“Do our students have a fair chance?”

Reimagining the high school transcript and the impact on college admissions

As college recruiters sit down to review applicants and choose their incoming freshmen class, how will a mastery-based transcript stand next to a traditional transcript and GPA from another school? Will those around the conference table understand the nuances of competencies, proficiency, and growth? Will they enthusiastically accept a different set of graduation requirements and a new way of understanding a student’s high school journey or will they look at this transcript with scepticism, casting it aside for an applicant with a more traditional profile?

Two minutes.

At the end of a long, winding, rich high school journey, a student has two minutes to prove her merit on paper. Imagine you’re that student. Perhaps you get an essay or interview, a chance to explain how and why your contributions to the incoming freshmen class will enhance that institution. Perhaps you have a school counselor who advocates for you, reaching out to the college to articulate the CBE model and your growth and mastery. But ultimately your transcript must convey your accomplishments in efficient and concise terms, familiar to a college recruiter. This decides your post-secondary path.

So where do institutions of higher education stand on reviewing mastery-based, competency-based, or proficiency-based transcripts?

The New England Board of Higher Education (NEBHE) and the New England Secondary School Consortium (NESSC) were the first to seek an answer. In 2016, they convened a group of admissions leaders from selective colleges and universities, including Harvard, Babson, Tufts, MIT, and Wellesley. The result –

“Overwhelmingly, these admissions leaders indicate that students with proficiency-based transcripts will not be disadvantaged in the highly selective admissions process. Moreover, according to some admissions leaders, features of the proficiency-based transcript model shared with the group provide important information for institutions seeking not just high-performing academics, but engaged, lifelong learners.”

You can read the outcomes of the meeting here.

Since then, more work has been done. In 2017, the Mastery Transcript Consortium (MTC) was founded. It is a network of member schools seeking to change the game by creating a “digital, high school transcript that is mastery-based and that reflects the unique skills, strengths, and interests of each learner” (Mastery Transcript Consortium).

What MTC hopes to do is take “the transcript from a flat, two-dimensional accounting of student time spent on single subjects and a listing of grades without context, to an interactive, digital transcript that highlights mastery of both content and interdisciplinary skills.” Once complete, a Mastery Transcript will reflect “learning that is deeply personalized, student-driven, based in authentic engagement and designed to educate the ‘whole student.’”

Building 21 recently joined the MTC.

As we move away from translating our competencies to traditional grades (read more here) and credits and move towards a purely competency-based model, knowing how our students will be viewed by college admissions teams is essential. We shared our newly developed graduation requirements, a set of experiences, skills, and competencies that equally value core academics, as well as, the skills and mindsets necessary to be successful in today’s world, which have been adopted by three schools from different districts in our Network. This provides a springboard for the conversation around what should be included on a Mastery Transcript. We are working with MTC to develop a prototype that could be used by CBE schools across the MTC.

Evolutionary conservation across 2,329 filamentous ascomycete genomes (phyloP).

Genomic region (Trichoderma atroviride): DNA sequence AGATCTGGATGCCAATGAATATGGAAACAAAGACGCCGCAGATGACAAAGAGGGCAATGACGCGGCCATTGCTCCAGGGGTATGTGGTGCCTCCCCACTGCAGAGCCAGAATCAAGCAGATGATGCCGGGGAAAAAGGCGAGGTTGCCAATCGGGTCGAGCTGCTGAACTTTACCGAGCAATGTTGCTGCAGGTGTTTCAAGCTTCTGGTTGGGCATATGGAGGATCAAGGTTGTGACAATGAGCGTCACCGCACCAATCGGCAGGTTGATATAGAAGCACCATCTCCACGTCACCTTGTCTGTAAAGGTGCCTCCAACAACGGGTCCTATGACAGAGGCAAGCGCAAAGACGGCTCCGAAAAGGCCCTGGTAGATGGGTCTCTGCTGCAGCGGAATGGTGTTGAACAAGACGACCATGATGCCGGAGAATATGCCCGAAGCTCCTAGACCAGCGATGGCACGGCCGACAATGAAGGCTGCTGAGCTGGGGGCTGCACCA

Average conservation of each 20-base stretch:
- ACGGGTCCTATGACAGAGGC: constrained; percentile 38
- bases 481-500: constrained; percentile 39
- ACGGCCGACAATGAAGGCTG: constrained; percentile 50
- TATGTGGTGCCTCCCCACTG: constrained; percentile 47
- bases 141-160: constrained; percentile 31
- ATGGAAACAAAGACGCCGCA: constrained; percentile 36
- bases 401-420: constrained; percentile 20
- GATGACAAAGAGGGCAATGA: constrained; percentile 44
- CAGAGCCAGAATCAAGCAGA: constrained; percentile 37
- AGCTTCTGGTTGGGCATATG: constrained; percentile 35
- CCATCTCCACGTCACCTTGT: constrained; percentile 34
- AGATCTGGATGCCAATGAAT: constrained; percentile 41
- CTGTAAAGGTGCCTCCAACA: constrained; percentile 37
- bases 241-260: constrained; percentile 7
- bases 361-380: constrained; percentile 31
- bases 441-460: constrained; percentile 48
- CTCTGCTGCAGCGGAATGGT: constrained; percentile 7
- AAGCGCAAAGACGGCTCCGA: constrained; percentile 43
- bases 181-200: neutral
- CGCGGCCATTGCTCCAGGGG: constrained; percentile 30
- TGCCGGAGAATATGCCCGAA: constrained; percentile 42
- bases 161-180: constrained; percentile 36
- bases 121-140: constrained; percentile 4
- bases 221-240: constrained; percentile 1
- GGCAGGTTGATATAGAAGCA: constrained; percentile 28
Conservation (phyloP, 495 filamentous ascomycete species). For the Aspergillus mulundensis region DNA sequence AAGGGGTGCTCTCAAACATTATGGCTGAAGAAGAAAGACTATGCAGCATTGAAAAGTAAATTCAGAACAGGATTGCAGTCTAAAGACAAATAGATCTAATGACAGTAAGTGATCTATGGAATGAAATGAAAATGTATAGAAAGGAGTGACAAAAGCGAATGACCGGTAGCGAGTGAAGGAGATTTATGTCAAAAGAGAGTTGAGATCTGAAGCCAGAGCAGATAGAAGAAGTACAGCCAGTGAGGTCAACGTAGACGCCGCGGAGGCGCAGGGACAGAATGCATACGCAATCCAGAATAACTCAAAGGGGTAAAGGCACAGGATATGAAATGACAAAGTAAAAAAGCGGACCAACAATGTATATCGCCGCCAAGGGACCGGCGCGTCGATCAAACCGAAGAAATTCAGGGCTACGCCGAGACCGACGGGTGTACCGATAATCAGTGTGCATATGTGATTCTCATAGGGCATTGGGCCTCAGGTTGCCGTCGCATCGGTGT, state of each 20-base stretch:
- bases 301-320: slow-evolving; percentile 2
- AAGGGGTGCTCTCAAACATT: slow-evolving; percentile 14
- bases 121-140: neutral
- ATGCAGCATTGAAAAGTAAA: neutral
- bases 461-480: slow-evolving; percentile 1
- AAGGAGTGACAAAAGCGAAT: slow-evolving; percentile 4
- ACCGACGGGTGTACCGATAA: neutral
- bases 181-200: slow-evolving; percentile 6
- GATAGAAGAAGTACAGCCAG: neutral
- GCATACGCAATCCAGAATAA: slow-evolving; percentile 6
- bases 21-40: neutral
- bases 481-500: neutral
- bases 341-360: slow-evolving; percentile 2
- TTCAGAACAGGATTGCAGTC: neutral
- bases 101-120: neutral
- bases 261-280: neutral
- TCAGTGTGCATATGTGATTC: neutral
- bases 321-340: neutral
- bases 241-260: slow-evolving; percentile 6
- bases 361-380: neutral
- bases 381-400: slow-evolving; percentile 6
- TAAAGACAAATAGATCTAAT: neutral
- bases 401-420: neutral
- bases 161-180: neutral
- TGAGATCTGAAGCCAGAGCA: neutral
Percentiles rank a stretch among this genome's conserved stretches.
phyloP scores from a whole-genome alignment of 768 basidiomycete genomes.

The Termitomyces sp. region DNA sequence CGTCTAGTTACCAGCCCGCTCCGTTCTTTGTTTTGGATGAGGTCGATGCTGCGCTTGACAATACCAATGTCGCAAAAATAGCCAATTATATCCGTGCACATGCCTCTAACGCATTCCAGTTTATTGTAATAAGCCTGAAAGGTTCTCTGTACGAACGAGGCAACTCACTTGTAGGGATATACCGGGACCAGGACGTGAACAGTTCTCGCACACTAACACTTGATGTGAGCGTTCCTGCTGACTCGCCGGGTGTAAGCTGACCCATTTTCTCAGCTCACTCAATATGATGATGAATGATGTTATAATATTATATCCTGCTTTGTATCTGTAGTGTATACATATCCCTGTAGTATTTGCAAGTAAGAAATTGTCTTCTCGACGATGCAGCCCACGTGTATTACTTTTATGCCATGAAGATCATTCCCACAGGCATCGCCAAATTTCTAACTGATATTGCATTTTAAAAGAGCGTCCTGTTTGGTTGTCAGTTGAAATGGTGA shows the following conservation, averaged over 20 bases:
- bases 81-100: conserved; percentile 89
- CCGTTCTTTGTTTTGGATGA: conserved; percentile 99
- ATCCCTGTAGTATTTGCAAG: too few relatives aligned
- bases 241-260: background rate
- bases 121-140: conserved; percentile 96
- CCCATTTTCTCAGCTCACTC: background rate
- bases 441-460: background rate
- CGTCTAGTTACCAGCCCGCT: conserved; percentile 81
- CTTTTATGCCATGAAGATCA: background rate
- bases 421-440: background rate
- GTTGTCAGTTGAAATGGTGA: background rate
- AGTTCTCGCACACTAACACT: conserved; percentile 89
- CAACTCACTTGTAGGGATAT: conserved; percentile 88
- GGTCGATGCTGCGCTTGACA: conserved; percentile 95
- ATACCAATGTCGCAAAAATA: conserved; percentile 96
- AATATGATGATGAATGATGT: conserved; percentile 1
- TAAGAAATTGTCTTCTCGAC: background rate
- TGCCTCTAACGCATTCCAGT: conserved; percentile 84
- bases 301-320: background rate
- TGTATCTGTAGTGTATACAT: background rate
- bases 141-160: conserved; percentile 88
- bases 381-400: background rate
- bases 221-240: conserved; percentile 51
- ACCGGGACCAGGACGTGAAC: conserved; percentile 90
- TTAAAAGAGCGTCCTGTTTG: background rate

The work of NEBHE, NESSC, and MTC has elevated this conversation like never before. The momentum is strong to create a transcript that represents the learning and growth of our students, capturing the full narrative of their high school journey in a concise and compelling way. But challenges remain.

When navigating the college admissions process, Building 21 schools encounter obstacles for students with CBE portfolios of learning. Our school counselors balance advocacy with compliance, as their ultimate goal is to secure our students’ admission to the post-secondary institutions of their dreams. Last year, one of our counselors reached out to a popular university among our students to see if they would join the transcript conversation and provide feedback on the essential elements of a Mastery Transcript. Their response – 

“Unfortunately when it comes to the transcript, [we] only [look] at grades/GPA (math, science, english, social studies/art/humanities, and world language). We no longer require transcripts for the admissions review process and will only use them to confirm graduation and the grades/GPA students entered when they submitted their Self-Reported Academic Record.”

While it takes time to change minds and hearts, the growing network of hundreds of MTC member schools brings a powerful voice to the conversation about the value of a Mastery Transcript. Our students will be our best ambassadors, for as they begin to matriculate to schools across our region and country, they will undoubtedly demonstrate that the mastery of the skills and mindsets captured in our graduation requirements, beyond core academics, sets them apart. And colleges and universities will want to know more about their high school journey.